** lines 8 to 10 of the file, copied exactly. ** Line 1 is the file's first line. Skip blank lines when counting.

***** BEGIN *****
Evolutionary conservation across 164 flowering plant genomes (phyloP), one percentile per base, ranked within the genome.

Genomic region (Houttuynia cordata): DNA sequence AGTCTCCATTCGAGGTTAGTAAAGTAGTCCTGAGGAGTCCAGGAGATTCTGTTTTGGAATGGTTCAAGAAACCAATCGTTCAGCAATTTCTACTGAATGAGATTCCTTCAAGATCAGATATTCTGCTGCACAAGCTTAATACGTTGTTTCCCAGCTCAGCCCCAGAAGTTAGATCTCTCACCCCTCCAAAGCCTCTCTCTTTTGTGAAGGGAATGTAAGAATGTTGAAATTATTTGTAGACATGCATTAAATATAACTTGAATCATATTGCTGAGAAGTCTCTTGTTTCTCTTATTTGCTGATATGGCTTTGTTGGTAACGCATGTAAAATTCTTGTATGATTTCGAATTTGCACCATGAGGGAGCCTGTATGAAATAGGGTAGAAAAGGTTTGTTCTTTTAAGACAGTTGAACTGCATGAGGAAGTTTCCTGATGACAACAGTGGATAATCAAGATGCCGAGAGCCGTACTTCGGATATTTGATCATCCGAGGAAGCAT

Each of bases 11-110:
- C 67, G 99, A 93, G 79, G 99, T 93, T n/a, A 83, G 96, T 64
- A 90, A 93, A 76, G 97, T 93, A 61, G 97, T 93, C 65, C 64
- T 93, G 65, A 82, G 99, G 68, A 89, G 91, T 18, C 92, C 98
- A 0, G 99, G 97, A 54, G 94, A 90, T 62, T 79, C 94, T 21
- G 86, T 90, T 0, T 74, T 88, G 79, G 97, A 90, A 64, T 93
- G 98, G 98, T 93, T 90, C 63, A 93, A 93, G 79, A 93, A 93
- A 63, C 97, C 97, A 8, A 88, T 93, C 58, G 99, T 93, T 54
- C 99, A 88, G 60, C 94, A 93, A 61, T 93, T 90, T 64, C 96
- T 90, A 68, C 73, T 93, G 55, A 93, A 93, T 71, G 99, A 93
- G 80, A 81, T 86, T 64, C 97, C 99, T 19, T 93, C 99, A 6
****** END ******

- G 86, T 90, T 0, T 74, T 88, G 79, G 97, A 90, A 64, T 93
- G 98, G 98, T 93, T 90, C 63, A 93, A 93, G 79, A 93, A 93
- A 63, C 97, C 97, A 8, A 88, T 93, C 58, G 99, T 93, T 54